Green light for £314m overhaul of Edinburgh centre
Ten-year plans to transform the centre of Edinburgh in a £314m project have been approved by councillors.
The City Centre Transformation Plan was passed at last week's transport and environment committee, but was referred to Thursday's full council meeting for final approval.
The overhaul will give priority to pedestrians and cyclists and see many key streets closed to traffic.
Environmental campaigners have welcomed the plans.
They include ambitious cycling infrastructure projects, a trial of a city "hopper" bus and car-free streets in the Old Town.
As part of the strategy, Cockburn Street, Forrest Road, Victoria Street, Waverley Bridge and Lawnmarket will close to traffic - while Bank Street will be shut except for buses and taxis and Candlemaker Row will only be open to buses.
The High Street is also set to be closed to traffic between North Bridge and St Mary's Street.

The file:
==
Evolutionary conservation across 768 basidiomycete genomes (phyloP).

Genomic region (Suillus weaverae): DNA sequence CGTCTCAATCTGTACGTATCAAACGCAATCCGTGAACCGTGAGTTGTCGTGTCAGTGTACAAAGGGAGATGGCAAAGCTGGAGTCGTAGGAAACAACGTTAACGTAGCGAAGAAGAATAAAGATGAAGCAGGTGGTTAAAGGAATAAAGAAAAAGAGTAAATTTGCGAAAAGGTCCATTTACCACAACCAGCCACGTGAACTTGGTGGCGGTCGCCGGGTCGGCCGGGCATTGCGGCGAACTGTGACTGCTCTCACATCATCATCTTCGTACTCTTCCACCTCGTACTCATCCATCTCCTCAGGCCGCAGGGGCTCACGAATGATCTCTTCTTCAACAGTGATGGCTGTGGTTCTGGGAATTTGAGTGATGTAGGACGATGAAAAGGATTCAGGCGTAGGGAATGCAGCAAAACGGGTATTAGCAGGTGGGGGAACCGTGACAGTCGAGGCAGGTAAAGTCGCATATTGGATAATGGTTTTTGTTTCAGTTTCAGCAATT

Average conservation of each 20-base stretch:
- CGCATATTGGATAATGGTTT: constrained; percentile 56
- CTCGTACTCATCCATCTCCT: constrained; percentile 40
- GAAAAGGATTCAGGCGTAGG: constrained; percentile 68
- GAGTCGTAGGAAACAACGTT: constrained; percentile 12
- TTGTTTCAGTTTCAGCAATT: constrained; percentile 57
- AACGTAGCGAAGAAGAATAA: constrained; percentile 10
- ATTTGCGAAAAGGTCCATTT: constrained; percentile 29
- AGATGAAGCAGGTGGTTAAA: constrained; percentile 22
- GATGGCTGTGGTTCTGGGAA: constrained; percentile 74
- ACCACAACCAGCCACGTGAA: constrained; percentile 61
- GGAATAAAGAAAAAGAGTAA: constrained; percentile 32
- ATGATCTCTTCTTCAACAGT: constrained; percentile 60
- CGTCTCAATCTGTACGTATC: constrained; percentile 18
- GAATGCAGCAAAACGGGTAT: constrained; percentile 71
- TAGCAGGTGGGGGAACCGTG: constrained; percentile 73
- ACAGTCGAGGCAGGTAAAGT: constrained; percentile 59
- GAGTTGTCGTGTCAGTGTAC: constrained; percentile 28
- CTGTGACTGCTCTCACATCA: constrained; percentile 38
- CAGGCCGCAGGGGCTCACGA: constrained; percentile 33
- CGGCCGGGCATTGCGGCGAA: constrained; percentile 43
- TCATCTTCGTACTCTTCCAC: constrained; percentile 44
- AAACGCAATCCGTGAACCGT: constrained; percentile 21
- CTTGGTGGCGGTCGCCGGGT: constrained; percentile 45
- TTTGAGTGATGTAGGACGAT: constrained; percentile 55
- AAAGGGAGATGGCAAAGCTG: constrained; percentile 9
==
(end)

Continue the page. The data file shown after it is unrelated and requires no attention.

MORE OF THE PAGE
The strategy also includes "reallocation of traffic lanes" on a number of streets including Cowgate, the Bridges corridor, Lothian Road, St Andrew Square and Princes Street.
Phase one of the project will take place over the next five years, including the closure of Waverley Bridge in conjunction with Network Rail's Waverley Masterplan.
However, more than £300m will need to be found for the final phase of the strategy, which includes creating a tree-lined boulevard on Lothian Road, integrated public transport ticketing and timetabling and a new cycling and walking bridge linking the Old Town and New Town.
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Gavin Thomson, Friends of the Earth Scotland's air pollution campaigner, said: "It is fitting this plan was passed the day before the Global Climate Strike, as all of Scotland's cities need to begin taking ambitious, forward-thinking steps to change the way we move around.
"Climate emissions from road transport in Scotland are at the same level now as they were in 1990, as councils and governments have shirked the necessary decisions.
"Let's hope this City Centre Transformation Plan marks a change in how seriously our councils take the need to change the ways we get around our cities".
Earlier this year, three Edinburgh streets were named among the most polluted in Scotland - St John's Road, Nicolson Street and Queensferry Road broke legal limits for Nitrogen Dioxide pollution.